I've sat through hundreds of presentations listening to startups try to convince a group of investors to invest in their company. It seems as if the same coach has instructed them to come up with an exit strategy slide. At least they all sound the same to me:
Our exit is to either get acquired by a large corporation or to go IPO.
We think Google or Apple or Microsoft is the most likely buyer and that they will pay a premium. They will rather buy us than build it themselves because we will have a 15 month head start on this technology.
When we are bought--and we think it will be within the next three to five years--we believe you will make you a 10X return on your investment.
Music to an investor's ears, right? Maybe not.
Apart from the fact that no worthy investor believes any of this crap, having an exit strategy too soon may actually be counterproductive.
Here are five reasons why:
1. It's naive
You have no better chance of getting acquired because you have an exit strategy than if you don't--at least early on.
You get acquired because you are creating value for customers, beating bigger corporations for desirable sales contracts, offering better products and services, capturing market share, establishing premium pricing, getting buzz in the market rags, assembling a killer engineering team, and so forth.
None of this has a whit to do with your exit strategy.
2. It distracts
It gets you thinking like an investor instead of an entrepreneur. I've never met a successful entrepreneur who is driven mostly by money.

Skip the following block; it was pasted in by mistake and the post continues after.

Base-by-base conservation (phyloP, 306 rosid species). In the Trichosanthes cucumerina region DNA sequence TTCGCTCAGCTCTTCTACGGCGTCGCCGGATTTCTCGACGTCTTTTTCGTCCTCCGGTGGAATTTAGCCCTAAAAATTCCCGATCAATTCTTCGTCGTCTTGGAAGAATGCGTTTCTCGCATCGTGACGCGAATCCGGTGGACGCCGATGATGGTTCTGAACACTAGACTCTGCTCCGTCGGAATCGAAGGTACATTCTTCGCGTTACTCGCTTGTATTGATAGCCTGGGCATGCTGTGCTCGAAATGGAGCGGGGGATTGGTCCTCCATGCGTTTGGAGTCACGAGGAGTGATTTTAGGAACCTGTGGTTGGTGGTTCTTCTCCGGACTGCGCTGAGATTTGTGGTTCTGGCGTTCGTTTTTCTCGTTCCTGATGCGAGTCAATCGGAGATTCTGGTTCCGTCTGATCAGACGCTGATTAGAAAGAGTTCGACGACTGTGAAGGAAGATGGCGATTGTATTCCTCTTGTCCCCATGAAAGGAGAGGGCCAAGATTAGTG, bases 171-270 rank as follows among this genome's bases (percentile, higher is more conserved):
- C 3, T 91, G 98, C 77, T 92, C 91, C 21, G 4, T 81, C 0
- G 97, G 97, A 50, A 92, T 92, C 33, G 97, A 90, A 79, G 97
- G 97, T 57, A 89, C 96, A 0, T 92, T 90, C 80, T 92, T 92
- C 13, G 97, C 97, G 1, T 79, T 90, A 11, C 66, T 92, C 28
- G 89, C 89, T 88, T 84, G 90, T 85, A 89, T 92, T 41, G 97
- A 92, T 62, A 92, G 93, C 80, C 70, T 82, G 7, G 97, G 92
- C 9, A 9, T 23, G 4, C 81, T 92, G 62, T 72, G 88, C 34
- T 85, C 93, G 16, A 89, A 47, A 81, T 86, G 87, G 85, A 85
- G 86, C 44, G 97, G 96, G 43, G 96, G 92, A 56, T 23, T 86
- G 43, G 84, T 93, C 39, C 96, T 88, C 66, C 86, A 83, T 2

A big payday simply isn't enough to get you through the long days and longer nights of building your company.
Changing the world? Yes. Beating the big boys with my little startup? Yes. Making a difference in the lives of my employees? Yes. Seeing hundreds of companies and thousands of people benefitting from my innovation? Yes.
Making a lot of money may motivate some investors, but it is a desired byproduct for the most ardent and successful entrepreneurs.
3. It demotivates employees
They love the culture you have built. They are committed to high levels of product innovation and customer service. Rhey love being David slaying the Goliaths, they enjoy coming to work, and may even work for less with you than a big corporation.
What does it do to their performance and commitment if they believe it can all be taken away from them some day? That they'll be stuck in a corporate cube farm where they make no difference, they'll report to a jerk, and they can be replaced at the whim of some fearful middle manager?
Every employee needs to know that an exit is possible someday, of course, but it's not your number one priority.
4. It leads to bad decisions
You start to make decisions for the wrong reasons.
Not to serve the customer better, not to build a strong company that adds value, not to build a great company with a positive culture for your employees, but to serve some personal and often selfish objective for you and your investors.
In other words, you have your eye on the wrong ball.
5. It sets you up
You begin to think that your investors only want a big payday.
You begin to resent them and direct negative feelings toward them without cause. You see them as a necessary evil instead of the partner they can and most often want to be.
The best investors know they will never make a penny off you if you don't build a viable company, no matter how elegant your exit strategy is. And here's another thing: Sometimes investors don't want to exit from your company--at least not just yet.
If you're a hot company, where else are they going to put their money that will return as much value as your fast-rising, market share gobbling, shooting toward number One or Two in the category company? Don't pit yourself against your investors unnecessarily.
There's a case to be made to have an exit strategy. Just don't put too much stock in it.